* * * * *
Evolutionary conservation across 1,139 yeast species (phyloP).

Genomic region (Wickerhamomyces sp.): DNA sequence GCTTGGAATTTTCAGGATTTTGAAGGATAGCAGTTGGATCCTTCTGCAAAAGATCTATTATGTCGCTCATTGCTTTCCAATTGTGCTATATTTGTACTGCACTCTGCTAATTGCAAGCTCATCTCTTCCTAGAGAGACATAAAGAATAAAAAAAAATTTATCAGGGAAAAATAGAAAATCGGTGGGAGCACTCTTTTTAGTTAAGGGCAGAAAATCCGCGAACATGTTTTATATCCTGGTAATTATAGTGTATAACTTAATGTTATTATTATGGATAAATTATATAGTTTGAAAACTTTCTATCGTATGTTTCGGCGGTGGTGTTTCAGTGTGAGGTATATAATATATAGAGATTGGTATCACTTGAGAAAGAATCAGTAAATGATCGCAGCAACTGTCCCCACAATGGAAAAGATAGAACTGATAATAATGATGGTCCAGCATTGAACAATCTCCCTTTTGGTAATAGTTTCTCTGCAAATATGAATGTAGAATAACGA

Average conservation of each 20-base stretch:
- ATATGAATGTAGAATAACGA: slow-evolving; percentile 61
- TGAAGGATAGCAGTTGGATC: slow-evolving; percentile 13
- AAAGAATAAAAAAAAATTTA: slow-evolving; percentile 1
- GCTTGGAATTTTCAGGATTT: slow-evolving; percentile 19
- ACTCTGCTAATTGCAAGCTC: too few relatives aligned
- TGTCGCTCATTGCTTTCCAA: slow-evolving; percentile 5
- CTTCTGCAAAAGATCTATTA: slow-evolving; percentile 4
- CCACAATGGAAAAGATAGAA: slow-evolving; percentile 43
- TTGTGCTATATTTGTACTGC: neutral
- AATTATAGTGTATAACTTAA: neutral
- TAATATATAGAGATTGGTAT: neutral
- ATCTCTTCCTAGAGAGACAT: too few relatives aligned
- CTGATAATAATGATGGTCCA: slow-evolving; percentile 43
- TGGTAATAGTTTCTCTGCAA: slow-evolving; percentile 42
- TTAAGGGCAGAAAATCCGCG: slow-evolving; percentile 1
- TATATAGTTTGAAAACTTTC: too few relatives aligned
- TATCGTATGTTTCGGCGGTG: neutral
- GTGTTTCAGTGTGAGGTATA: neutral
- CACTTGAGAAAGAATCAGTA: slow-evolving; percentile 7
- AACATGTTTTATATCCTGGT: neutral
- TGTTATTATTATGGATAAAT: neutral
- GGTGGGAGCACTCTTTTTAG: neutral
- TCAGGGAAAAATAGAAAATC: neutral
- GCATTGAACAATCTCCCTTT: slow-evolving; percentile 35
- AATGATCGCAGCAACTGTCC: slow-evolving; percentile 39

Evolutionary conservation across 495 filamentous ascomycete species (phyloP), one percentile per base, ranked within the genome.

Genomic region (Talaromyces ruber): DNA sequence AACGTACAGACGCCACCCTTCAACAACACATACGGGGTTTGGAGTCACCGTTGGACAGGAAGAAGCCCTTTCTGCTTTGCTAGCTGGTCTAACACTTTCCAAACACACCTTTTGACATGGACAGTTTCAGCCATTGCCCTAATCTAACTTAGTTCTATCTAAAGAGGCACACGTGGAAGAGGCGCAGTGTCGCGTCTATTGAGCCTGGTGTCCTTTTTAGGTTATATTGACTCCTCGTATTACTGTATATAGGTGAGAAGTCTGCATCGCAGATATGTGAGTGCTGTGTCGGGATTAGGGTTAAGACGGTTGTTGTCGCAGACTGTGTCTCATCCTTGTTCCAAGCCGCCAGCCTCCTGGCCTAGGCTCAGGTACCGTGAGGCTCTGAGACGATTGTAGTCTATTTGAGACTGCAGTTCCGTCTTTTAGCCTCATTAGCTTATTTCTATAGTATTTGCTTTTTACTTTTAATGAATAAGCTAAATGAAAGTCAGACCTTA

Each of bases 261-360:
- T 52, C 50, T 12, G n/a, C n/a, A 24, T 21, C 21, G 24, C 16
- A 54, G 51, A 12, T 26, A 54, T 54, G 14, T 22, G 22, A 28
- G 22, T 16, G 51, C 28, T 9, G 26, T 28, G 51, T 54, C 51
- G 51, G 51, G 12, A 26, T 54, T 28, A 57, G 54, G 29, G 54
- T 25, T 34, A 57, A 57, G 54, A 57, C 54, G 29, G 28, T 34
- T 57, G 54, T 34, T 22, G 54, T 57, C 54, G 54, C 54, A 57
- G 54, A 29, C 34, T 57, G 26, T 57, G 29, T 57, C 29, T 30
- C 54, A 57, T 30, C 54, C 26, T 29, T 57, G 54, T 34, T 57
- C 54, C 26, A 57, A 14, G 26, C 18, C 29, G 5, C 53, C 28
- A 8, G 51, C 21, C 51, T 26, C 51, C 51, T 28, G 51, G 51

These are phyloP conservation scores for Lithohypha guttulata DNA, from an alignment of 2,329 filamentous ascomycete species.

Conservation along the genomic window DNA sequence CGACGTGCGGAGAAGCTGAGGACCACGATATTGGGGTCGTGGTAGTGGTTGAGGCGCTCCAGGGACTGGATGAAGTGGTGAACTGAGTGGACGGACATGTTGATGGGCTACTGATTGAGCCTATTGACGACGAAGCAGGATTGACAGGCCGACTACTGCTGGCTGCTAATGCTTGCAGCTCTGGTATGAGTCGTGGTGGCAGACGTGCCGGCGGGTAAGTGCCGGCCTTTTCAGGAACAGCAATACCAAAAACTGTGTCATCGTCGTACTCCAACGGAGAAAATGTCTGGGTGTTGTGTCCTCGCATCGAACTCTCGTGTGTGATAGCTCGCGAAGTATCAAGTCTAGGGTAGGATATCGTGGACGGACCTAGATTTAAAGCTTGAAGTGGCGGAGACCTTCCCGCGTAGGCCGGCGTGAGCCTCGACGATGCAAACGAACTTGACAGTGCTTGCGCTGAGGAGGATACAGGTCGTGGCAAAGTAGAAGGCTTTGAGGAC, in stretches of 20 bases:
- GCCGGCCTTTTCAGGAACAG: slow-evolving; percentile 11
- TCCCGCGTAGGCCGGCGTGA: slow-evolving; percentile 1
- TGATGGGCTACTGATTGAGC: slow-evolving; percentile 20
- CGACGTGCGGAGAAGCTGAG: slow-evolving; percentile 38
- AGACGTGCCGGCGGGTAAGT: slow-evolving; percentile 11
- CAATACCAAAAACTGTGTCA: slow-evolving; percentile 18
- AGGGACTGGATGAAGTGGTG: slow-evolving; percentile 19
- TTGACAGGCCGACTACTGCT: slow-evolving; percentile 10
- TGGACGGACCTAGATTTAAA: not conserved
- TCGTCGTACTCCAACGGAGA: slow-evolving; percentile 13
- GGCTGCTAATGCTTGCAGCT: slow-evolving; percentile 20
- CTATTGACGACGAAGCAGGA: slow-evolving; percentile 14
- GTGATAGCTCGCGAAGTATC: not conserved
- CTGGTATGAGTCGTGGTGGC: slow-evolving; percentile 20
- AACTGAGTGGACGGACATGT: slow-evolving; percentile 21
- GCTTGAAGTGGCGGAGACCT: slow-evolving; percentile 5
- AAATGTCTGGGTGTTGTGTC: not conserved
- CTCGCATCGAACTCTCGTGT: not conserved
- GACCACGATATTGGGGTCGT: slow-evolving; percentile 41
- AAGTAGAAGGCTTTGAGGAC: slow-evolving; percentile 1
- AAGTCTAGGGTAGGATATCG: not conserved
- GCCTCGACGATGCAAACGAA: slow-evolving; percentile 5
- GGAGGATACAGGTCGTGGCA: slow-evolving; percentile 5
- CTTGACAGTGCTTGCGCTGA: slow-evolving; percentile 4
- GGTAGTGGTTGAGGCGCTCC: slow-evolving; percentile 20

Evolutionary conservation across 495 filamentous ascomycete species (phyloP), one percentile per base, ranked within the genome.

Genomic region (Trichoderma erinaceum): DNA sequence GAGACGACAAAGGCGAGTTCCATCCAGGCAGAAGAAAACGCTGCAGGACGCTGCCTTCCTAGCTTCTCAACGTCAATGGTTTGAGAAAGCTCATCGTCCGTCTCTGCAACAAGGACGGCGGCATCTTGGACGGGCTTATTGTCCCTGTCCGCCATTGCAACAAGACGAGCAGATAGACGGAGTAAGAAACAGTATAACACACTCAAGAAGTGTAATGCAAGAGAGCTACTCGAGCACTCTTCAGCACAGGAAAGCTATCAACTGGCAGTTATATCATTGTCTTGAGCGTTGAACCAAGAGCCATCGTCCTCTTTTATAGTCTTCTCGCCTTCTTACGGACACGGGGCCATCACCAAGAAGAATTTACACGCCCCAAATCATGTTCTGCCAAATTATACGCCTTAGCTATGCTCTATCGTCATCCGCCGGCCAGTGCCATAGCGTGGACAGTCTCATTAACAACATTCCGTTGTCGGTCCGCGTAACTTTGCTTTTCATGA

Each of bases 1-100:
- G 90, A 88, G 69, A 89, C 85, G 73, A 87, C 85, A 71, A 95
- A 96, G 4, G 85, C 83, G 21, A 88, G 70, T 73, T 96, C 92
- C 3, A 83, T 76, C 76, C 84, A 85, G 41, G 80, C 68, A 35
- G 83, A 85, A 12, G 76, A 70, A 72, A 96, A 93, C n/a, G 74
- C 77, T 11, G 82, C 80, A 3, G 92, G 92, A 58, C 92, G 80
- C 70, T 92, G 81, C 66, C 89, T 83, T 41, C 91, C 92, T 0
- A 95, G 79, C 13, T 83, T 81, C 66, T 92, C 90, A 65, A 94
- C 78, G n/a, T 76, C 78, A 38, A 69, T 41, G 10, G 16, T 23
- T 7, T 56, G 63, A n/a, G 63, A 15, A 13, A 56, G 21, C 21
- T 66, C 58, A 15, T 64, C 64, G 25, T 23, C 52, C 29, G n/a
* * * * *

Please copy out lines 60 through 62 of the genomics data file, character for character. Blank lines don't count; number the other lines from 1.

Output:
- AAATGTCTGGGTGTTGTGTC: not conserved
- CTCGCATCGAACTCTCGTGT: not conserved
- GACCACGATATTGGGGTCGT: slow-evolving; percentile 41